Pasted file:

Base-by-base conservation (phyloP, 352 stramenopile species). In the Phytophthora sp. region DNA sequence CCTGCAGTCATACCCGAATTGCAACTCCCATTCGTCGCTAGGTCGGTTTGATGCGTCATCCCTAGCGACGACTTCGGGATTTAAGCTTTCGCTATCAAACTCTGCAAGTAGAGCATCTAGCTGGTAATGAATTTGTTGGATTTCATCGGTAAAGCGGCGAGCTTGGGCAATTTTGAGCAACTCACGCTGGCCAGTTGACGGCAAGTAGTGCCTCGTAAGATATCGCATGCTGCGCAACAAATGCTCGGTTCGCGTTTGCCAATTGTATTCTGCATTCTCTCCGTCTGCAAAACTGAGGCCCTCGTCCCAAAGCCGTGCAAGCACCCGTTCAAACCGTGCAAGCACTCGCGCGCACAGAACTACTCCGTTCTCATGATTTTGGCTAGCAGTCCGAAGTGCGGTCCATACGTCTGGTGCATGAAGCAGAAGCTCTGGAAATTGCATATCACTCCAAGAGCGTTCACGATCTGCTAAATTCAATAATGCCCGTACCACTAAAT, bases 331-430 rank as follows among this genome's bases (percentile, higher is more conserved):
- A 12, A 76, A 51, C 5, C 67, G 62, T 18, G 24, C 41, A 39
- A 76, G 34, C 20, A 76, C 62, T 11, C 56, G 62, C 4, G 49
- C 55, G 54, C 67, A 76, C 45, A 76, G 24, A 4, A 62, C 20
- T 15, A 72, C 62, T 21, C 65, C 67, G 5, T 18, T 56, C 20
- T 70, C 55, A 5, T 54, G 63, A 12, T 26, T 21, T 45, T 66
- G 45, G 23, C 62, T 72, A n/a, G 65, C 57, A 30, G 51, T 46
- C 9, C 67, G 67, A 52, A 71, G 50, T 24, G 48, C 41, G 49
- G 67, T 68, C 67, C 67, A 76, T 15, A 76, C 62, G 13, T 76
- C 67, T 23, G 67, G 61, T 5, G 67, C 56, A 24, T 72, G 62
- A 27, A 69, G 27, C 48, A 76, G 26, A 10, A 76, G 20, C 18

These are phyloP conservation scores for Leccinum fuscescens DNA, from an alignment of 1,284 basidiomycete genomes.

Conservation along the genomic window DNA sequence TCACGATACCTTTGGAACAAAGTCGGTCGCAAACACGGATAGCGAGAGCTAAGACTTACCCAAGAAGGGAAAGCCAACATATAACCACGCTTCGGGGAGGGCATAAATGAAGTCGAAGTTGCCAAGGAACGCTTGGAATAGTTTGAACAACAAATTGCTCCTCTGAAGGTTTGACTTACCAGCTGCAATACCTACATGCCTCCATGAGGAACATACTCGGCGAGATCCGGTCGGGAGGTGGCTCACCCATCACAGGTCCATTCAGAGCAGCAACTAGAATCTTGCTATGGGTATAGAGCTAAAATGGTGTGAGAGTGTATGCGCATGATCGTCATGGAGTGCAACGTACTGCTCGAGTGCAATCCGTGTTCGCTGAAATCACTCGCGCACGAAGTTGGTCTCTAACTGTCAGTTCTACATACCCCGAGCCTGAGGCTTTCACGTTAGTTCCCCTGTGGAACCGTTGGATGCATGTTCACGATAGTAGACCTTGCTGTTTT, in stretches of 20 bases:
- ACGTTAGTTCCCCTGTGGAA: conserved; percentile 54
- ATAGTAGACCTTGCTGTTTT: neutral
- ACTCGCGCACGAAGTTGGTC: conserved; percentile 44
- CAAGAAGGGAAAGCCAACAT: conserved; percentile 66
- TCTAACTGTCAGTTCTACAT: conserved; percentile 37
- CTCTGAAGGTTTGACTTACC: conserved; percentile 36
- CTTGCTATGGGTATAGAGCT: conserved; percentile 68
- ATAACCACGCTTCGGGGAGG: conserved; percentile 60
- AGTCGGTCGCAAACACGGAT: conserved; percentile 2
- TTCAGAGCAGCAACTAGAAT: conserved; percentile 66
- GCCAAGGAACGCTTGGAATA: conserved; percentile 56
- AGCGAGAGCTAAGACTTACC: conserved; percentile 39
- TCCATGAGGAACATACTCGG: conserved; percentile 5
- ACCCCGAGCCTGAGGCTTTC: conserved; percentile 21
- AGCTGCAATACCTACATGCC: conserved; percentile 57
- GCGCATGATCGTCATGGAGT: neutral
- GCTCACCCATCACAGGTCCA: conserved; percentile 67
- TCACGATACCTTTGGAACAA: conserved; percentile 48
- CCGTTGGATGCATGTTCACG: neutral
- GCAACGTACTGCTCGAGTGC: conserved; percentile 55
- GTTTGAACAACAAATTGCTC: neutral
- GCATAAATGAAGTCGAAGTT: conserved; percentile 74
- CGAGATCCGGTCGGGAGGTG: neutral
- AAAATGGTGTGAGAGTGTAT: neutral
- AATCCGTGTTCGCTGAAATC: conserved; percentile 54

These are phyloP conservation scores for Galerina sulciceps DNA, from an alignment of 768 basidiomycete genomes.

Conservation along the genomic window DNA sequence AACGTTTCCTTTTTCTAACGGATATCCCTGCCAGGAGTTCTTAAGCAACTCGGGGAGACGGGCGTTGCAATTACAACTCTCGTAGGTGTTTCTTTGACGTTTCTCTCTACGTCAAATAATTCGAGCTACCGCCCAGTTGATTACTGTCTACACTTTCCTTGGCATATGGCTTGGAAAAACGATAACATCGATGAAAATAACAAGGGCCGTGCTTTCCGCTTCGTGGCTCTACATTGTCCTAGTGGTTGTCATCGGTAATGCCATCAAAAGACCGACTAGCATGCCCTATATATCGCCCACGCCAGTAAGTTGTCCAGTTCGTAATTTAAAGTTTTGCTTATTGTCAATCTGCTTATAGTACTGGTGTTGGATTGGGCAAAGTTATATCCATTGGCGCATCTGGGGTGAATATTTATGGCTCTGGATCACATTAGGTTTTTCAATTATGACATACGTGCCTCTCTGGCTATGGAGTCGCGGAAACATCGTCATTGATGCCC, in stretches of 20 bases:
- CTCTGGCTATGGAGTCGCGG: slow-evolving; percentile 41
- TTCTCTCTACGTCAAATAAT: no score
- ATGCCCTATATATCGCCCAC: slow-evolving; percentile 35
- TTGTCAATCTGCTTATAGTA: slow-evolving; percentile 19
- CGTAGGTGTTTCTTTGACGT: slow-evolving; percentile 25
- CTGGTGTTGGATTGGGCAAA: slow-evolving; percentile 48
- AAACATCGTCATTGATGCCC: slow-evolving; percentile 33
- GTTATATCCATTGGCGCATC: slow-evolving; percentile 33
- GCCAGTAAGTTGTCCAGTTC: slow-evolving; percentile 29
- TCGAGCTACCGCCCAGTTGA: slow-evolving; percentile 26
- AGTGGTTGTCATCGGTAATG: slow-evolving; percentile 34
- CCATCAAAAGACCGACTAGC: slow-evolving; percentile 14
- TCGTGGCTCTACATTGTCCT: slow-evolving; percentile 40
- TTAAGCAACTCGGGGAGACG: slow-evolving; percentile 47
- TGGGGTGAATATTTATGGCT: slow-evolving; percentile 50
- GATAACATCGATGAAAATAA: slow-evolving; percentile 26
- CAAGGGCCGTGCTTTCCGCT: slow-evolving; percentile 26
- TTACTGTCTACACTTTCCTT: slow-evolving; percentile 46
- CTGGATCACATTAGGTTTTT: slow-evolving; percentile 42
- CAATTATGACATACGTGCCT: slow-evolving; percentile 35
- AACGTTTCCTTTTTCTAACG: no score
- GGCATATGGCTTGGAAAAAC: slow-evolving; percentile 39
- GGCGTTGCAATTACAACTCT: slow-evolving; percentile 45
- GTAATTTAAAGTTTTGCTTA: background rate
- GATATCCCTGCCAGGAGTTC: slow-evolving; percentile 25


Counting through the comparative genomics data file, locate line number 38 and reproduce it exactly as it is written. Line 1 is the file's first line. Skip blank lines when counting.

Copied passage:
- AATCCGTGTTCGCTGAAATC: conserved; percentile 54